A Null Hypothesis of the Unemployment Rate vis-A-vis the Inflation Rate in Israel, an Empirical Examination, 1990-1998
A Null Hypothesis Of The Unrmployment Rate Vis-?-Vis The Inflation Rate In Israel An Empirical Examination, 1990-98
D. Elkayam and M. Sokoler
Ever since the s eminal paper by Friedman (1968) and Phelps (1967), then atural rate hypothesis has occupied a pivotal position in macroeconomics. This hypothesis states that onl y unexpected changes in the rate of inflation affect real variables su ch as unemplo yment and real output. In its rational expectations version, developed by Lucas (1972,1973), the hypothesis implies that policy makers should ignore any temporary tradeo ffs and strive only for low inflation.
Other economists, such as Ball (1997) and Romer and Romer (1994) argue that fo ravariety of reasons (the nature of labor markets, menu costs, hysteresis, etc.) tight monetary policies, aimed at reducing inflation, can also have a lasting effect on employment and output.
There have been numerous empirical tests of the natural ratehypothesis 1 , although a problem common to virtually all of them is the lack of a reliable measure of inflationary expectations. As a result of this problem, one is alwa ys f aced with the difficulty of disentan gling the r esults of a jointhypothesis - that expected inflation does not have any real effects and that inflationary expectations are formed in one way or another.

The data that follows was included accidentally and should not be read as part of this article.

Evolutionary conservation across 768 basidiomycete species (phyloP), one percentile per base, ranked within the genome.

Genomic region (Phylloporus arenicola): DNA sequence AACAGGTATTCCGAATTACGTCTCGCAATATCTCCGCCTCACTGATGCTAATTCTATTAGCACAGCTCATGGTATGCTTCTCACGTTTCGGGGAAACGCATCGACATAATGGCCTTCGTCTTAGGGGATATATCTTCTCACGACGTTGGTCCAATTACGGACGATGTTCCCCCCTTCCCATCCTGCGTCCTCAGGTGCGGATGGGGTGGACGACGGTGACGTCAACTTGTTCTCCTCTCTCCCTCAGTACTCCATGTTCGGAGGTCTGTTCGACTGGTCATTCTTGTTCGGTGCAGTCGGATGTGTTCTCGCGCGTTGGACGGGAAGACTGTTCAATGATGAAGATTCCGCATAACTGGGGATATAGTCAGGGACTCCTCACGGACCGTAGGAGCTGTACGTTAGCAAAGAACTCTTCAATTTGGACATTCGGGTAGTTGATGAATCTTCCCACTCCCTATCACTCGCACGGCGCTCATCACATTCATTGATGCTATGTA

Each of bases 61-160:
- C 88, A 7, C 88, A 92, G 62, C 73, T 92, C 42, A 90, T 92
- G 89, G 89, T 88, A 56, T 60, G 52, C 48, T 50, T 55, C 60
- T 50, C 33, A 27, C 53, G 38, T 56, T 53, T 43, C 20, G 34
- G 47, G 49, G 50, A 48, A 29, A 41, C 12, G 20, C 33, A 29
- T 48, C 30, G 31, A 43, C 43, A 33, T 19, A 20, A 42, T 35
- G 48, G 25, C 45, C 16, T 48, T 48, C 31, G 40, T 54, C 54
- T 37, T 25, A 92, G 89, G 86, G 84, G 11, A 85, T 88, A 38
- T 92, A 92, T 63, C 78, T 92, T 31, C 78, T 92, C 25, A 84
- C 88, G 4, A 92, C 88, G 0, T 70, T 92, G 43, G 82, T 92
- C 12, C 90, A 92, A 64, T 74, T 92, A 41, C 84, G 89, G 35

The pur pose of this paper is to test the naturality hypothesis by using market extracted inflationary expectations from I sraeli data. As is ar gued b elow, the se e xpectations e nable one to conduct a better test of the natur al rate hypothesis than the usual alternatives.
These expectations are derived from the yields of nominal and CPI linked bonds o f identical maturities. Such bonds are traded regularly on the Tel-Aviv stock exchange. The paper is or ganized as follows: in section 2 we discuss the advantages of using the market extracted inflationary expectations. Section 3 describes the data. Section 4 desc ribes the econometric approach and presents the empirical results. Section 5 provides a brief conclusion.